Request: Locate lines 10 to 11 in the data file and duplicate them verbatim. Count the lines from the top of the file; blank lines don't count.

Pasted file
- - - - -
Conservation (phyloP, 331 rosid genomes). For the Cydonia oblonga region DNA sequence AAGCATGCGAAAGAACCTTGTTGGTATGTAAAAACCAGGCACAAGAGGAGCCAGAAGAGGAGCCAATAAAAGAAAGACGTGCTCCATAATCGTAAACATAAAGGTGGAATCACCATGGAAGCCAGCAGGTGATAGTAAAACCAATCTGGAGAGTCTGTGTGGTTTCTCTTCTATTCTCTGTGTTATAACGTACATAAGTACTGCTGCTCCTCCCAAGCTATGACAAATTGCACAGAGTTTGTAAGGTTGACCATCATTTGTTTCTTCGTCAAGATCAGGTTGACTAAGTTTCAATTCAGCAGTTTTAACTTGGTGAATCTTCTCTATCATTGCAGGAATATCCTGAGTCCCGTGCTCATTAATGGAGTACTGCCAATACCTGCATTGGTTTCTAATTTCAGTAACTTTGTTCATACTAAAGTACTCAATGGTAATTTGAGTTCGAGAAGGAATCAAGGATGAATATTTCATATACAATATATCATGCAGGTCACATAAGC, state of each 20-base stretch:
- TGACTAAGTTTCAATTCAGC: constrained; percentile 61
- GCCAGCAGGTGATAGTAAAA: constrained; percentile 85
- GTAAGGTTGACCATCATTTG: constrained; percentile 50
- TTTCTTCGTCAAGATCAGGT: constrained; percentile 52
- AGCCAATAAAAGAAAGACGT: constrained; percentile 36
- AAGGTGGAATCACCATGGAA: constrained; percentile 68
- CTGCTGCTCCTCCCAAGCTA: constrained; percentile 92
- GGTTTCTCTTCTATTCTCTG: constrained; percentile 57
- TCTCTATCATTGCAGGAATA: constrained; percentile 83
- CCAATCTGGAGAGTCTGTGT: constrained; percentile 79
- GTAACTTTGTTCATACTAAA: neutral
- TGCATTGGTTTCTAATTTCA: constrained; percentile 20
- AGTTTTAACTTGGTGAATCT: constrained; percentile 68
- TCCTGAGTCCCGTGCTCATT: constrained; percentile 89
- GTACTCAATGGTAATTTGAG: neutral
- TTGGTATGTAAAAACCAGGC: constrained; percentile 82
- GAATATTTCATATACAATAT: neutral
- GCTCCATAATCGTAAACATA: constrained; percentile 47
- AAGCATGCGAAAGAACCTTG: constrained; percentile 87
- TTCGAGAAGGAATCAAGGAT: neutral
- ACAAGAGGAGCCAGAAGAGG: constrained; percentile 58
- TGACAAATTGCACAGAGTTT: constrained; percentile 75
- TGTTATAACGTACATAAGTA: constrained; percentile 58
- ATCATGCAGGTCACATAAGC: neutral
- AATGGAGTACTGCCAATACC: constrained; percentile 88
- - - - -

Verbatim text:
- TCTCTATCATTGCAGGAATA: constrained; percentile 83
- CCAATCTGGAGAGTCTGTGT: constrained; percentile 79